Spanning the Globe to Bring You the Constant Variety of Oddballs

Mincher GI

The very first post I submitted focused on the variety of cards and related memorabilia featuring Don Mincher on the Seattle Pilots. One of the Mincher “cards” was from, arguably, the worst baseball card set ever issued: 1969 Globe Imports mini-playing cards.

My history with the cards dates to the early 1970s, when I bought a set from a liquidation store in Yakima, WA for 25 cents. I can’t remember if the deck was sealed or held together with a rubber band. Over the ensuing 40 years, I lost several, making me nine cards shy of a complete set.

Mcovey

These little “gems” measure 1-5/8” x 2-1/4” and are printed on thin white cardboard. The photos are more akin to photocopies than actual prints. The 52 murky, black and white images have the player’s name at the bottom, but team names are absent. Some players appear on two different suits. The backs are blank, except for a red checked variation.

The two or three of you who have read my past posts know that vintage oddball sets often have mysterious origins: Globe Imports is no exception. I could find no evidence of a location for the company. (Currently, there is a Brooklyn based battery seller with this name that has been in business since 1958. Did they once distribute playing cards?)* The cards lack copywrite information and the name Globe Imports does not appear.

 

 

Many of the photos are identical to the ones used on Sports Illustrated Posters, while some are Topps photo copies. The 2’ x 3’ Sports Illustrated posters — which first appeared in ’68 — had a promotional card corollary that were given away at stores that sold the magazine.  Additionally, a promotional poster — placed in stores –features many of the photos. Did Globe Imports simply pirate the images? Did the producer of the photos sell them to both SI and Globe Imports?

There is some credence to idea that an independent producer sold the photos. Many of the photos — along with Topps copies — are used in a cereal box set issued by Nabisco in ’69. This set has the logos airbrushed but is sanctioned by the MLBPA. The cards came on the back of “Team Flakes” and were distributed in three, eight card panels called mini-posters. The cards are less than two inches tall-suspiciously close Globe Imports size — making them a prime suspect as a copy source.

It wouldn’t be a vintage oddball set without divergent ideas on the year of distribution. The Standard Catalog of Vintage Baseball Cards uses the commonly accepted 1969 issue year. However, some collectors believe that a set with MLB logos appeared first in ’68 and the airbrushed version in ’69, while others think ’69 and ’70 are more likely.

Distribution and sales information are other aspects of oddballs that tend to be missing, convoluted or contradictory. One source maintains that the cards were sold at gas stations in the south, while another has vending machines as the source. Of course, the vending machines could have been located at gas stations. Adding to the confusion, a current eBay seller’s description states that the cards are from K-Mart. Retail price and whether the cards were sold as decks-which seems logical-is uncertain.

Honestly, the Globe Imports are so lame that only a true oddball collector of oddballs would even care about the history of this set, let alone collect them. That being said, I’m off to Mayberry, NC to see if Gomer or Goober at Wally’s “fillin’” station still have a few Globe Imports lying around.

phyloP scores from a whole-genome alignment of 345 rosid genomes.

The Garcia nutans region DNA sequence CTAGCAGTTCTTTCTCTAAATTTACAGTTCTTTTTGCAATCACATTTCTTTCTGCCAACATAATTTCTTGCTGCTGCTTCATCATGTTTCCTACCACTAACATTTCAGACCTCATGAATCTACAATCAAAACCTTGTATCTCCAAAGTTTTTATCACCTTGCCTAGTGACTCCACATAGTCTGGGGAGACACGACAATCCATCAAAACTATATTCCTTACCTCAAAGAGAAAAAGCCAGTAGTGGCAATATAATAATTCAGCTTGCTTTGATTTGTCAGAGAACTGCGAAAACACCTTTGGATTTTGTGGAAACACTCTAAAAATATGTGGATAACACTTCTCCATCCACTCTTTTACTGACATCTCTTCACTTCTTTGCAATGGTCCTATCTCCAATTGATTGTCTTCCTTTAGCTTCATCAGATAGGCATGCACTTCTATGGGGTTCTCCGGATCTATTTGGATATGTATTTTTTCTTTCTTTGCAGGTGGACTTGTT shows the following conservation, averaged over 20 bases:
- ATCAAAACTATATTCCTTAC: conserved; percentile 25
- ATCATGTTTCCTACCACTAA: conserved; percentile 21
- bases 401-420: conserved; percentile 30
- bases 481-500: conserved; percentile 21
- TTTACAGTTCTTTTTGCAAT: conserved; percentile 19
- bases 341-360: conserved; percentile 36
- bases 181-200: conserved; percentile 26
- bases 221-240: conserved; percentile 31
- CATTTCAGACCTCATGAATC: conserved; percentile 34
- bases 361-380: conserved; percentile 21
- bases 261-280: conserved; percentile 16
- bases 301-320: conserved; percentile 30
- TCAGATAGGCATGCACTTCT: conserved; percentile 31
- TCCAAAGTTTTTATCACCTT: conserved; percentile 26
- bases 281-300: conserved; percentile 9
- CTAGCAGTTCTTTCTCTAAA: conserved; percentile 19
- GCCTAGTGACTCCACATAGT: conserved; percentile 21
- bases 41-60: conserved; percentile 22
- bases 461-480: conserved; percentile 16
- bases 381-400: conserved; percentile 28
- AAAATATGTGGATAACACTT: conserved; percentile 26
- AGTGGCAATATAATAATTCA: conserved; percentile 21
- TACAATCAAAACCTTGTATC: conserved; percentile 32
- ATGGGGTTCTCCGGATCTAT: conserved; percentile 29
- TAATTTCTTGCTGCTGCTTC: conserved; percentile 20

*My email to the current Globe Imports, inquiring about company history, was not returned.

Sources:

1969 Globe Imports Playing Cards, keymancollectibles.com/baseballcards/miscellaneoussets/1969globeplayingcards.htm.

“1969 Globe Imports Playing Cards.” Zistle, www.zistle.com/library/sets/14520-1969-globe-imports-playing-cards#_overview.

Glidden, Matthew. “Number 5 Type Collection.” 1969 Globe Imports Playing Cards Baseball #5, Willie McCovey, Earl Wilson, Bud Harrelson, Met Stottlemyre, www.number5typecollection.com/2012/06/1969-globe-imports-playing-cards.html.

“Oddball 1960s/70s Pete Rose Cards–Any Info?” Collectors Universe, forums.collectors.com/discussion/956534/oddball-1960s-70s-pete-rose-cards-any-info.

Mueller, Rich. “1969 Nabisco Team Flakes Baseball Cards Kept Kids Crunching.” Sports Collectors Daily, Sports Collectors Daily, 13 Jan. 2018, www.sportscollectorsdaily.com/1969-nabisco-team-flakes-kept-kids-crunching/.

Author: Tim Jenkins

Sports memorablilia collector with Seattle teams emphasis. HOF autographs, baseball cards and much more. Teacher for over 30 years. Attended games at 35 different MLB parks.

6 thoughts on “Spanning the Globe to Bring You the Constant Variety of Oddballs”

  1. These are weird and wonderful…like stuff any of us would do in our basement back then if we had the inclination. I’ve got a handful…the Robinsons, Tony Horton and I think Johnny Callison.

    Liked by 1 person

  2. I’ve seen them with different backs. Maybe from different sellers. I’ve got a couple of complete sealed “decks” one has Reggie Smith on top one has Lonborg. I also know there are variations to the sets. Yaz isn’t always in a set you get a different player instead. The Reggie Smith pic is the same as the SI posters as well

    Liked by 1 person

    1. I also found a stationary company in Brooklyn in the early 20th century with the name. We may never know who made these clunkers.

      Like

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